Friday, May 8, 2015

Register for our Asian Art Week Courses

The Appraisal of Japanese Prints
June 15-17, 2015

The “Japanese Prints” two-day class held in Naperville, Illinois introduces the periods, styles, schools, and major names of Japanese print-making from the 17th to 21st centuries. We will use the textbook “The Appraisal of Japanese Prints” and explore a variety of Japanese culture and print dealer websites. How should a beauty look? How can you differentiate heroes from villains? What are the types of perspective? Why is the foreign market important? Why Fuji? What’s with Hiroshige I, Hiroshige II, and Hiroshige III? What does a left-over leg tell you? These and many other issues will come up during class. The point of these two days is to not only equip appraisers with essential information about the history of Japanese prints but to also provide information about valuing prints. This will include a worksheet for on-site tasks and a myriad of cautions! Students are encouraged to bring a print or two (unframed) for in-class examination.

The downtown Chicago tour day, which follows the two-day class, will include a talk given especially for us at Floating World Gallery (www.floatingworld.com) on a topic which arises so often in appraisals, followed by a visit to the enormous warehouse of Asian art books at Paragon Book Gallery (www.paragonbook.com). Paragon not only accepts credit cards, it will also ship your purchases.

Instructor: Daphne RosenzweigClass is 2 Days with Field Trip on Third Day
PDC: 15 or 20 (With Exam)Breakfast & Lunch Included in Fee

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Foundation Course in Asian Ceramics for Appraisers
June 18-20, 2015


Presented from the critical perspective of an appraiser, this comprehensive course will focus on Chinese ceramics and to a lesser extent, the ceramics of Japan, Korea, and Southeast Asia. Its goal is to provide an overview of the most significant types of ceramics and their current values. Discussion of different forms, glazes, decoration, technology, and function will be examined. Practical information, including an analysis of the current Chinese art market, fakes, and identification and valuation techniques specific to the field of Asian ceramics will also be presented.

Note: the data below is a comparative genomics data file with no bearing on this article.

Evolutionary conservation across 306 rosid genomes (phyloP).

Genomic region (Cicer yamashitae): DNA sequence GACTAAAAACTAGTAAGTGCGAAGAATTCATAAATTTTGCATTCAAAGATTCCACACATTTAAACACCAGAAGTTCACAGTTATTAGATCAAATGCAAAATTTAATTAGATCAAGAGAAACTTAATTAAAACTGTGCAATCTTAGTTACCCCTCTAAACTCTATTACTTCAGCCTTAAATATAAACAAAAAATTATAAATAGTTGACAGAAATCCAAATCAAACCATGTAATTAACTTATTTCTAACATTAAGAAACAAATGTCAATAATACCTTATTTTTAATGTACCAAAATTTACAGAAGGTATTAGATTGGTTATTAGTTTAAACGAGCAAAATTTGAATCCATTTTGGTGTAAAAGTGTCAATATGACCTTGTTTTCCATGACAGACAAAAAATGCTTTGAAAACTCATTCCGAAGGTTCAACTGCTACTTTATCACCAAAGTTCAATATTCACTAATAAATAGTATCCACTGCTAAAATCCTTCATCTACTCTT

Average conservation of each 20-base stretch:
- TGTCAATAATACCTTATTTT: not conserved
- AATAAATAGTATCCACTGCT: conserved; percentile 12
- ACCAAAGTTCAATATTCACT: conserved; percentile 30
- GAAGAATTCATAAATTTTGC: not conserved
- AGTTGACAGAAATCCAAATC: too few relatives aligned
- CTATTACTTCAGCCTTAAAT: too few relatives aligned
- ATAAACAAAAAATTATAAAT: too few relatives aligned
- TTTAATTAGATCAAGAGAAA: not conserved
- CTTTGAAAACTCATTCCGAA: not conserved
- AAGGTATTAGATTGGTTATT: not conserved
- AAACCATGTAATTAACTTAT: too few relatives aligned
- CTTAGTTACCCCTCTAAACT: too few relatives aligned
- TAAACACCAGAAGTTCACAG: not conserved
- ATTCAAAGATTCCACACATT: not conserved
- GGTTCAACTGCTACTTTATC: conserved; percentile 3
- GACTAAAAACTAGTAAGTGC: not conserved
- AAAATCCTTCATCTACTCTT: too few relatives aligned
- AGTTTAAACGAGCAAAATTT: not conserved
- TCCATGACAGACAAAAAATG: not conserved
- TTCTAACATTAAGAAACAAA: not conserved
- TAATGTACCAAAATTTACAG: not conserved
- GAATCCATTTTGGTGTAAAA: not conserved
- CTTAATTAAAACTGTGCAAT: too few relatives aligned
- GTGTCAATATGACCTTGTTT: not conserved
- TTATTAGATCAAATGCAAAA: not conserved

Who is the course for?
The course is appropriate for appraisers from a variety of backgrounds and experience. Both novices and those who have some knowledge of types of Asian ceramics will benefit from the presented information. The course should be considered an introductory guide to the most important types of Asian ceramics and issues related to their identification, cataloguing and valuation.

How will the course be presented?
There will be two days of in-class instruction and a field-trip, which will feature two handling sessions, in addition to a tour of the Asian ceramics collection at a major museum in Chicago. The course will be delivered in primarily a lecture, PowerPoint-based mode. Handouts will be provided with concise information on ceramic shapes, terminology, dynastic charts, decorative symbolism, Imperial reign marks, and the most useful websites and databases for research. There will also be handouts provided of current articles regarding issues related to the appraising of Chinese works of art and the Chinese art market. Most importantly, there will be cataloguing exercises. Images of ceramics will be shown, and the class will work on describing them as they would need to in an appraisal report or auction catalogue format. Emphasis will be put on employing the most concise and correct terminology in the field of Asian ceramics. Students are welcome to prepare and submit to the instructor a list of questions they wish to have addressed in class.

What are the objectives of the course?
  • to develop the ability to identify, analyse, and compare a wide range of Asian ceramics
  • to increase familiarity with the historical development of Chinese ceramics
  • to develop an awareness of the materials and themes, as well as strategies for identifying fakes and connoisseurship
  • to develop visual skills through the examination of objects in either an auction house, museum, and/or private collection, as well as in-class
  • to understand the key issues regarding appraising Chinese ceramics and the current art market
  • to encourage preparation for continued independent research on Asian ceramic topics through Internet resources, bibliographies, and other tools
Instructor: Susan LaheyClass is 2 Days with Field Trip on Third Day
PDC: 15 or 20 (With Exam)Breakfast & Lunch Included in Fee

Register Now


Both classes will be held at Northern Illinois University in Naperville, Illinois.

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